The NHS definition of addiction is: ‘Not having control over doing, taking or using something…
What a leads a person to self-harm?
Self-harming behaviours, such as cutting, scratching and hitting oneself, are often a physical way to deal with very painful psychological experiences and feelings of distress and isolation. Self harm can arise for all sorts of reasons such as grief, abuse, trauma, fear, loss and other feelings that are overwhelming. These may be from early childhood or in the present, or they may follow an incident that makes a person angry, frustrated or disappointed.
There is usually mounting tension followed by a compulsion or an impulsive need to self-harm. Some people dissociate (separate themselves so that they are not fully aware of their behaviour) from their mental and physical pain during the act of self-harm. Because others may see acts of self-harm as “deliberate”, unsympathetic responses can be a consequence. However, quite often a person is not very conscious of their reasons for self-harming and does not feel in control when they do it.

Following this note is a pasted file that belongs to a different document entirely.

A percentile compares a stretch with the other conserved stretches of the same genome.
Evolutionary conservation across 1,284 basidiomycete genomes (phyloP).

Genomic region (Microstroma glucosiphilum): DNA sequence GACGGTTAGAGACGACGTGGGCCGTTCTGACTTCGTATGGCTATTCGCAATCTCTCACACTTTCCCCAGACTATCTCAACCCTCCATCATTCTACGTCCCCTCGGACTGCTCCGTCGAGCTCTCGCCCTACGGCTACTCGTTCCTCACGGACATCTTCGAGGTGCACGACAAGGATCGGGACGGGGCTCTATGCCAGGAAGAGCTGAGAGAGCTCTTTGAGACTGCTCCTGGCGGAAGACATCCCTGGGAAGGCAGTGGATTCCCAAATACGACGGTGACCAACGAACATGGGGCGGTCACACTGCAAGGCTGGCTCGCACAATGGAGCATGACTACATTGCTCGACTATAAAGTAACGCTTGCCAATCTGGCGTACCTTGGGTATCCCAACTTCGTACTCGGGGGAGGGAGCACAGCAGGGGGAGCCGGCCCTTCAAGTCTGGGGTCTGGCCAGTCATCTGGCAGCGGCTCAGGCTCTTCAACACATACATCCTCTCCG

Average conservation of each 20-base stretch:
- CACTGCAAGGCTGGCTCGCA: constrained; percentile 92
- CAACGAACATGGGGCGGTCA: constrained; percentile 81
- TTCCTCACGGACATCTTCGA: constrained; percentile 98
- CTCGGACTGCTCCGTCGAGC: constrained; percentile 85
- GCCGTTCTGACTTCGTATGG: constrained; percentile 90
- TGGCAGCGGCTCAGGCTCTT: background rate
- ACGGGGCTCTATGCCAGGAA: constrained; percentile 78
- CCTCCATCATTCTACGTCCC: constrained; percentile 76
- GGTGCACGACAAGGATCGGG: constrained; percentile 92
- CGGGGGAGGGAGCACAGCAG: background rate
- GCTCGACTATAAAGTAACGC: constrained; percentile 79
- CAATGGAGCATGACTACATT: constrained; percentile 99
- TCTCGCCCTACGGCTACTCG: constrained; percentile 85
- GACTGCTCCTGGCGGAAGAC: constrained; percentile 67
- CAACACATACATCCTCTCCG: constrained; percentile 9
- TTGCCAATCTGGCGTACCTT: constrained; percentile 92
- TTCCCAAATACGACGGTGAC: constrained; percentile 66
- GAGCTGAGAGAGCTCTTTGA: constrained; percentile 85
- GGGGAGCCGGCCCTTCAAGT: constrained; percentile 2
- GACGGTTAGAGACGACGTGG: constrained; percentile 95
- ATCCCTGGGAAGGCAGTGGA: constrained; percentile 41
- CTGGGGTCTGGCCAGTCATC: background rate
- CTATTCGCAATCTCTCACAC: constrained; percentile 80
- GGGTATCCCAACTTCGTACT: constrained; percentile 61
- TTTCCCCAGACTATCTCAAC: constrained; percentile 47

There are various forms of self harm, including cutting with a razor or knife, burning, hitting or banging your head, or over-dosing when it’s not life-threatening. It is often done in secret.
Self-harm has hidden short-term benefits for the person harming. These can include:
- Release of emotions – getting them “out” can bring relief and decrease in tension
- Making the mental pain feel real (akin to crying without tears, when the person can’t externalise their feelings)
- Giving a distraction from, or a sense of pause, from the mental pain
- Providing a way of telling others how bad you feel
- Punishing the self for self-hatred and guilt
How does therapy help?
- learning to manage feelings and difficulties in healthier ways, such as talking
- exploring and understanding the circumstances in which the self-harm arises
- understanding the unconscious conflicts and buried emotions underneath the acts of self harm
- developing a capacity to contain, tolerate and think about distress
By: Wendy Bramham, July 2013
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